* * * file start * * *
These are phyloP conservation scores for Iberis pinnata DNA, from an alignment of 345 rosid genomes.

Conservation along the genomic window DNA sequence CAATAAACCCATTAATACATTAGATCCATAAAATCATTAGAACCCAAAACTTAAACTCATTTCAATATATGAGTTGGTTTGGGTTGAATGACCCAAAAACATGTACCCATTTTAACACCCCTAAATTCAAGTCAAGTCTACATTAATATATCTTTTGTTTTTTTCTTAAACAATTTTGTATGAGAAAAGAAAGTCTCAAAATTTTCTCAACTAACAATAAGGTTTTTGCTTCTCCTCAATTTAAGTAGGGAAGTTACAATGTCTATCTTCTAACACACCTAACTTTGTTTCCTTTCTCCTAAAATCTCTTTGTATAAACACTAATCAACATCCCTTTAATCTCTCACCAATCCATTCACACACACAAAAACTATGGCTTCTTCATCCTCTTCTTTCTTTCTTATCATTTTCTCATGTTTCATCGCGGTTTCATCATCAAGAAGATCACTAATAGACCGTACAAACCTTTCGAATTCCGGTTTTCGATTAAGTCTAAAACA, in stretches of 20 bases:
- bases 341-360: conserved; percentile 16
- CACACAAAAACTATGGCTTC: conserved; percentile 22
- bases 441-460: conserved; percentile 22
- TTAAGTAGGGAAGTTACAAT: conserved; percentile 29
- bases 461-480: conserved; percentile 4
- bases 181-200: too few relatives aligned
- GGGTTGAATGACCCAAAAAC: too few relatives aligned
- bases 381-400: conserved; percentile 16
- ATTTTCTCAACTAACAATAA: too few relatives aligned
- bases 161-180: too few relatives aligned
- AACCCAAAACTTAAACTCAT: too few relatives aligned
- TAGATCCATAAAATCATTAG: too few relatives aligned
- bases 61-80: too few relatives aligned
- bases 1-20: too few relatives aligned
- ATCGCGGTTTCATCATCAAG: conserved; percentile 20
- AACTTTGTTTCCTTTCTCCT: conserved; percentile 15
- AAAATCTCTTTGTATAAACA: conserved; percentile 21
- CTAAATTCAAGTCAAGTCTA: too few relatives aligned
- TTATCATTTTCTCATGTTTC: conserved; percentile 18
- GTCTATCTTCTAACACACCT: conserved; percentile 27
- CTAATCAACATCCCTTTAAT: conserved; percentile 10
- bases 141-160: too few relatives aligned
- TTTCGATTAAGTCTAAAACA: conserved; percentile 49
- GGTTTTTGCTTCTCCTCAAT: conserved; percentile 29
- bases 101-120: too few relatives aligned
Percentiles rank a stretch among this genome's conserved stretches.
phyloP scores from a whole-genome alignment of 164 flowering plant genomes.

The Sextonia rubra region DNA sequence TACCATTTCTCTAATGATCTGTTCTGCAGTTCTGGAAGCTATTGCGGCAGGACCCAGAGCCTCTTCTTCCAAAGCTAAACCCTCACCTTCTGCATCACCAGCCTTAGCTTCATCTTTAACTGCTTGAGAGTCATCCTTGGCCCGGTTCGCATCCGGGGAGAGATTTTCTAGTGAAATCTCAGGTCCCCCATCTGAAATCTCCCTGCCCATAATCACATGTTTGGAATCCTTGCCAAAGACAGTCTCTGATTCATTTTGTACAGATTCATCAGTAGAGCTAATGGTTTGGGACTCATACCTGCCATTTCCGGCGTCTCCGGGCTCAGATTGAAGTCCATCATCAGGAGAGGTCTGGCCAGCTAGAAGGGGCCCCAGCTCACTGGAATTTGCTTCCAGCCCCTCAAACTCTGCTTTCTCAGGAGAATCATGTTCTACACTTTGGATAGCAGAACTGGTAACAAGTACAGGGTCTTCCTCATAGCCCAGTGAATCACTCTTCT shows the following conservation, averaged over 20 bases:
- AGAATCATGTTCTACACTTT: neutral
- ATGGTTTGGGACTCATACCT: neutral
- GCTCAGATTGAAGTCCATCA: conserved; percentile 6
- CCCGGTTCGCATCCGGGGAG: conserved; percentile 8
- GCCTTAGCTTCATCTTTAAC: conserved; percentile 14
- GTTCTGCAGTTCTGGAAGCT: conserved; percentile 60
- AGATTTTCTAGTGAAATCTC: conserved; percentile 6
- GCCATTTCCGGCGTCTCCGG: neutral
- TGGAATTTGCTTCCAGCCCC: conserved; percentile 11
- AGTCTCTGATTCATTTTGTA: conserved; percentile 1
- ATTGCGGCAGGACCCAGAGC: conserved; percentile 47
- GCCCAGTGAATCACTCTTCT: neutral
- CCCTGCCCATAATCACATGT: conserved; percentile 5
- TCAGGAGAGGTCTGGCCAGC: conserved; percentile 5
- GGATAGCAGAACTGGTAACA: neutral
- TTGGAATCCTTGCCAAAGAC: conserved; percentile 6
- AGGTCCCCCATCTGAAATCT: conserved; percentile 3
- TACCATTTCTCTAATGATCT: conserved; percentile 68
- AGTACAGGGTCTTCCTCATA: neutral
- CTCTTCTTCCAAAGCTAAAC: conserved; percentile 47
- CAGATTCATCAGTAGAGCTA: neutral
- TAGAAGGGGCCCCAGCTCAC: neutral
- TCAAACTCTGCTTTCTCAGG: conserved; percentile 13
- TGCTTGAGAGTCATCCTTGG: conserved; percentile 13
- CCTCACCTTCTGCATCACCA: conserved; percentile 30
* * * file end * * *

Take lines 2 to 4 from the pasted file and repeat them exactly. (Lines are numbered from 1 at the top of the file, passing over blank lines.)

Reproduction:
Conservation along the genomic window DNA sequence CAATAAACCCATTAATACATTAGATCCATAAAATCATTAGAACCCAAAACTTAAACTCATTTCAATATATGAGTTGGTTTGGGTTGAATGACCCAAAAACATGTACCCATTTTAACACCCCTAAATTCAAGTCAAGTCTACATTAATATATCTTTTGTTTTTTTCTTAAACAATTTTGTATGAGAAAAGAAAGTCTCAAAATTTTCTCAACTAACAATAAGGTTTTTGCTTCTCCTCAATTTAAGTAGGGAAGTTACAATGTCTATCTTCTAACACACCTAACTTTGTTTCCTTTCTCCTAAAATCTCTTTGTATAAACACTAATCAACATCCCTTTAATCTCTCACCAATCCATTCACACACACAAAAACTATGGCTTCTTCATCCTCTTCTTTCTTTCTTATCATTTTCTCATGTTTCATCGCGGTTTCATCATCAAGAAGATCACTAATAGACCGTACAAACCTTTCGAATTCCGGTTTTCGATTAAGTCTAAAACA, in stretches of 20 bases:
- bases 341-360: conserved; percentile 16
- CACACAAAAACTATGGCTTC: conserved; percentile 22